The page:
• vLockstep guarantees: the primary and secondary execute
exactly the same x86 instruction sequences.

• Transparent failover with no data or state loss in the virtual
machine; all state, including storage, memory, and networking
is preserved even in the face of catastrophic hardware failures.

• Potential different physical locations for primary and secondary
to guard against campuswide or buildingwide failures.

• Automatic re-establishment of fault tolerance after hardware

• Integration with HA and DRS that are responsible for selecting
a new secondary host after a failure; no manual steps during
failover or after recovery.

• Failing systems can be returned to the HA cluster after repairs
without any additional FT reconfiguration.

• Component failover when combined with network teaming
and storage multipathing.

• No additional installation; FT is a built-in feature of VMware

• Mixing FT and non-FT virtual

Current Fault Tolerance Limitations

There are however a couple of limitations:

Compatibility – VMware Fault Tolerance will only run with the following models of CPU and above:
VMware Fault Tolerance requires Intel 31xx, 33xx, 52xx, 54xx, 55xx, 74xx or AMD 13xx,23xx, 83xx series of processors or above.
Update (7-16-09): A nice VMware KB article for CPU compatibility is located here:

See also the link at the top of this post for an even more detailed CPU list. Also see the VMware website at (near the bottom of the page) for details as well.

The reason for this being that these models of CPU have additional physical processor extensions required by the vLockstep technology.

It’s in the family – When using FT in a cluster all physical ESX hosts must be running CPU’s from the same family.  For more information on this see Eric Sloof’s informative posting here which has an easy to follow table.

vCPU – FT, at this stage, will only with work VM’s with a single vCPU – at this stage though expect to see multi-vCPU compatibility in the future.

Thin Provisioning – FT is unable to protect VMs that are running thin provisioned disks.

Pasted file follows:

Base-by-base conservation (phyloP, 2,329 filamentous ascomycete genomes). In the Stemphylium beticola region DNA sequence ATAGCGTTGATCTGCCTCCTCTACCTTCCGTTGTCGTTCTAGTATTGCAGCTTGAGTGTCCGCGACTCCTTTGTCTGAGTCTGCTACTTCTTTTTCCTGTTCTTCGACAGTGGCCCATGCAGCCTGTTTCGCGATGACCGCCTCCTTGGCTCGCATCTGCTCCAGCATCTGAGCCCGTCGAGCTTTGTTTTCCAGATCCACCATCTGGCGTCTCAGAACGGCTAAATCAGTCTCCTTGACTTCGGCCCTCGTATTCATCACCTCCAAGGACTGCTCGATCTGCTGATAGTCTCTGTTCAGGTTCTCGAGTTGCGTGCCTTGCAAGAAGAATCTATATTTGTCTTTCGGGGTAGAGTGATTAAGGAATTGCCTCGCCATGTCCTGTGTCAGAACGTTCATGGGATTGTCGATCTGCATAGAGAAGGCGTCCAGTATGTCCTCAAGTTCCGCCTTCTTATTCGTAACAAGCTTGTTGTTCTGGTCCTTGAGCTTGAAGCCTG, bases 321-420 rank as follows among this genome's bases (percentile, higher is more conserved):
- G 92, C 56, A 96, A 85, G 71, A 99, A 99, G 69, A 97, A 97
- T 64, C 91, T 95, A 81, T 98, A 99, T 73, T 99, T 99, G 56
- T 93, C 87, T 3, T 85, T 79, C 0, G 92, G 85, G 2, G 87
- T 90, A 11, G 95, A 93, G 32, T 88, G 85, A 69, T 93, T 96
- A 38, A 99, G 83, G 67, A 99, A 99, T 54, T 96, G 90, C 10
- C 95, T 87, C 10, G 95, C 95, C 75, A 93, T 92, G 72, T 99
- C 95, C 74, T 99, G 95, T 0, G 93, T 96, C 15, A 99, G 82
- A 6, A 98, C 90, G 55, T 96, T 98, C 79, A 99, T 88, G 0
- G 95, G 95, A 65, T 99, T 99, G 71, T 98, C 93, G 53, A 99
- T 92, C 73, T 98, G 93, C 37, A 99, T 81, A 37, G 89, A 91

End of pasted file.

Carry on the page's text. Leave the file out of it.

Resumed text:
Oracle Kills Virtual Iron Brand and Fires Employees

Wow, I thought this was crazy.. Virtual Iron was gobbled up by Oracle a couple months ago and I know a lot of us were wondering what was in store for Virtual Iron.. well, the future isn’t a good one for them. It looks like Oracle has killed the Virtual Iron brand, assimulating their technology and moving on (yes, that was a geeky Star Trek reference hehe). Read more about it at these links:,_fires_all_employees_but_10

Oh, and if you need a VMware design/demo/quote to replace Virtual Iron in your environment, just let us know! 😉
UPDATE: VMware has also provided special promo pricing for ex-Virtual Iron customers to move over to VMware! See the details here:

Microsoft Virtualization Calculators and VMware Calculators

Here are some very useful calculator links that we show many of our customers on the benefits of virtualization. = VMware TCO/ROI Calculator. Show the potential cost saving from VMware virtualization solutions and identifies the tangible CapEX and OpEX savings. = When comparing Hypervisor products, it is best to compare “cost per application” (or VM) when using that hypervisor. Here is a calculator which shows how VMware can provide the lowest overall cost per app over other Hypervisors. = Windows Licensing Calculator for Virtual Environments (when using Calculator #1, under “Virtualization Technology”, for VMware modify the configuration and choose 3rd-Party virtualization running on “bare metal”). This calculator will help you identifiy the Windows licensing cost savings when used in a virtual environment (when using any Hypervisor product like Hyper-V, vSphere, etc). More and more companies are using the unlimited Virtual Machines option that comes with the Windows Datacenter per CPU license which offers substantial cost savings on Windows licensing when virtualizing!

How-To: Make ISO’s from the ESX/vSphere Service Console

Since you can mount ISO files as a “CDRom Device” inside VM’s, the common question that normally will come up is, “How do I make ISO files from my existing CD’s?” There are a number of ways to do this however you can use ESX to make the ISO images and then store them either locally on the ESX server or on a SAN attached VMFS. I would recommend putting them on a SAN attached VMFS volume so all of your ESX servers can access them.

Connect via SSH and Make ISO


The first step is to put the CD in the physical CD reader on the ESX hardware.

Now, SSH into the ESX server (as described under "Connecting via SSH/CLI" in this guide).
Next, type in the following command (also shown in the screenshot):

dd if=/dev/cdrom of=/vmfs/volumes/vmfs_name/filename_for_cd.iso

Replace "vmfs_name" with the actual name of your VMFS datastore.
Replace "filename_for_cd" with the actual name that you want to use for the ISO you are creating.

Browse for ISO


Now go to that directory where you pointed the “of” (or output file) and you should be able to see your ISO image as shown in the screenshot. Now you can use this ISO file as a CD-ROM device in your Virtual Machine by editing the properties of the virtual machine and pointing the CD to the datastore ISO you created.